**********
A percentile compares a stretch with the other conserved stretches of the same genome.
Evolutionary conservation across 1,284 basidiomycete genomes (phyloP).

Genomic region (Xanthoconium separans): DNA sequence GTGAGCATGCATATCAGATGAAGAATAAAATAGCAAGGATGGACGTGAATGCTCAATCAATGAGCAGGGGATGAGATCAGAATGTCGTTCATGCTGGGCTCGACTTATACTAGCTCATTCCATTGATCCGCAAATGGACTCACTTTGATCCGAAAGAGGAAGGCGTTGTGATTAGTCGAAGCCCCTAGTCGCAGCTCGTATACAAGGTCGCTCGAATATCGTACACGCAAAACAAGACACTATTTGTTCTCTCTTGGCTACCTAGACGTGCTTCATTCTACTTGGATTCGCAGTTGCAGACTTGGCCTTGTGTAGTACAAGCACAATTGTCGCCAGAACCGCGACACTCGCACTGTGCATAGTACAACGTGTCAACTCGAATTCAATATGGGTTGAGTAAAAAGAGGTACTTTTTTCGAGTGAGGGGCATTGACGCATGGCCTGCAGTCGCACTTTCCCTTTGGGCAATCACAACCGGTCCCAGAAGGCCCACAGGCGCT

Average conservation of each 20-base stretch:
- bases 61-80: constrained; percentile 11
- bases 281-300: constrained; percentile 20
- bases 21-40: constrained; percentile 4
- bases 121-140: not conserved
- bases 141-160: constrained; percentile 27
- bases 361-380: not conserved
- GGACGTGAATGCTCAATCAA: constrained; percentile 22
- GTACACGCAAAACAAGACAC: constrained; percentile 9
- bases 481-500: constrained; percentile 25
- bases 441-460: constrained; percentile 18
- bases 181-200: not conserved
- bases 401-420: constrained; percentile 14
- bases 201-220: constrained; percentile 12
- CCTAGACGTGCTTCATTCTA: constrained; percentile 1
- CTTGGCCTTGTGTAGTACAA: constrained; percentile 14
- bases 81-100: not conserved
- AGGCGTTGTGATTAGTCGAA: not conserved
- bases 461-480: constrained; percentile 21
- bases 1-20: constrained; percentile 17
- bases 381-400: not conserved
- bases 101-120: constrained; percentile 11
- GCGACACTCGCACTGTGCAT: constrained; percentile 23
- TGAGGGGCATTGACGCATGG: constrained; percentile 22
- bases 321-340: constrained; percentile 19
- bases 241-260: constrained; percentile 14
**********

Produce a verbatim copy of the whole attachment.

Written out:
A percentile compares a stretch with the other conserved stretches of the same genome.
Evolutionary conservation across 1,284 basidiomycete genomes (phyloP).

Genomic region (Xanthoconium separans): DNA sequence GTGAGCATGCATATCAGATGAAGAATAAAATAGCAAGGATGGACGTGAATGCTCAATCAATGAGCAGGGGATGAGATCAGAATGTCGTTCATGCTGGGCTCGACTTATACTAGCTCATTCCATTGATCCGCAAATGGACTCACTTTGATCCGAAAGAGGAAGGCGTTGTGATTAGTCGAAGCCCCTAGTCGCAGCTCGTATACAAGGTCGCTCGAATATCGTACACGCAAAACAAGACACTATTTGTTCTCTCTTGGCTACCTAGACGTGCTTCATTCTACTTGGATTCGCAGTTGCAGACTTGGCCTTGTGTAGTACAAGCACAATTGTCGCCAGAACCGCGACACTCGCACTGTGCATAGTACAACGTGTCAACTCGAATTCAATATGGGTTGAGTAAAAAGAGGTACTTTTTTCGAGTGAGGGGCATTGACGCATGGCCTGCAGTCGCACTTTCCCTTTGGGCAATCACAACCGGTCCCAGAAGGCCCACAGGCGCT

Average conservation of each 20-base stretch:
- bases 61-80: constrained; percentile 11
- bases 281-300: constrained; percentile 20
- bases 21-40: constrained; percentile 4
- bases 121-140: not conserved
- bases 141-160: constrained; percentile 27
- bases 361-380: not conserved
- GGACGTGAATGCTCAATCAA: constrained; percentile 22
- GTACACGCAAAACAAGACAC: constrained; percentile 9
- bases 481-500: constrained; percentile 25
- bases 441-460: constrained; percentile 18
- bases 181-200: not conserved
- bases 401-420: constrained; percentile 14
- bases 201-220: constrained; percentile 12
- CCTAGACGTGCTTCATTCTA: constrained; percentile 1
- CTTGGCCTTGTGTAGTACAA: constrained; percentile 14
- bases 81-100: not conserved
- AGGCGTTGTGATTAGTCGAA: not conserved
- bases 461-480: constrained; percentile 21
- bases 1-20: constrained; percentile 17
- bases 381-400: not conserved
- bases 101-120: constrained; percentile 11
- GCGACACTCGCACTGTGCAT: constrained; percentile 23
- TGAGGGGCATTGACGCATGG: constrained; percentile 22
- bases 321-340: constrained; percentile 19
- bases 241-260: constrained; percentile 14